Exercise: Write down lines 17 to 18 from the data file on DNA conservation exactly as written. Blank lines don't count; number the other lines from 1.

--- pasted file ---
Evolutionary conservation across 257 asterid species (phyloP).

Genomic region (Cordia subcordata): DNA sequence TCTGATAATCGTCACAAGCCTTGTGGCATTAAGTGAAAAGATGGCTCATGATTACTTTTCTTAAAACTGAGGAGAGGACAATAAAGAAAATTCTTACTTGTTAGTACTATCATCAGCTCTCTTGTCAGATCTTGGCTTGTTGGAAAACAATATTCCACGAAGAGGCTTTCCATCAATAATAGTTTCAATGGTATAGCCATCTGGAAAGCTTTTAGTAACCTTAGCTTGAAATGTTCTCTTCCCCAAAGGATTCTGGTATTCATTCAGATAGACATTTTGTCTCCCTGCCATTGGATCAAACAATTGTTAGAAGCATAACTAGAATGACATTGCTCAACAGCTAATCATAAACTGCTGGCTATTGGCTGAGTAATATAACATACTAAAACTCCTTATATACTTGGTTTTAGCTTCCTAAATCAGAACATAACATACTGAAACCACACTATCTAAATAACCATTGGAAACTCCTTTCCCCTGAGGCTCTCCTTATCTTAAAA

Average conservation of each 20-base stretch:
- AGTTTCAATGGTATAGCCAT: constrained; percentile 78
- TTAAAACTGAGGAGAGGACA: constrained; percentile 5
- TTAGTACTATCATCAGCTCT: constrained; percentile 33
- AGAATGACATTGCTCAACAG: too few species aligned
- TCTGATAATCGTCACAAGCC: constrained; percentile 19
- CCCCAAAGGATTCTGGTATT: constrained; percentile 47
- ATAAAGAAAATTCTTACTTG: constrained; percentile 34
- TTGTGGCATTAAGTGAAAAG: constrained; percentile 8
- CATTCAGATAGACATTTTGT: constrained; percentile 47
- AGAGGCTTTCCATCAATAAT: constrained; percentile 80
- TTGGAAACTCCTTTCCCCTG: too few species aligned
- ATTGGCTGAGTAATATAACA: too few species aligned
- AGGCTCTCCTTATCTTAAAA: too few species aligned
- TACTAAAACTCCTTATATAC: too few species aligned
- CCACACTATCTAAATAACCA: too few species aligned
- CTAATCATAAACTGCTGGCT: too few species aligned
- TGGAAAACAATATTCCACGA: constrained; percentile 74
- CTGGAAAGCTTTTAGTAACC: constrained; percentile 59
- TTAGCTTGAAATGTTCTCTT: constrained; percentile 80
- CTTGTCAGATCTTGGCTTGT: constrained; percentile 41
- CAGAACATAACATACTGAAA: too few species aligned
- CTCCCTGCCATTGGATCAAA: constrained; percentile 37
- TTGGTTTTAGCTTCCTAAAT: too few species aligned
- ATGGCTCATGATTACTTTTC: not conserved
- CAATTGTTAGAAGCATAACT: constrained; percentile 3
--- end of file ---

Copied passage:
- TACTAAAACTCCTTATATAC: too few species aligned
- CCACACTATCTAAATAACCA: too few species aligned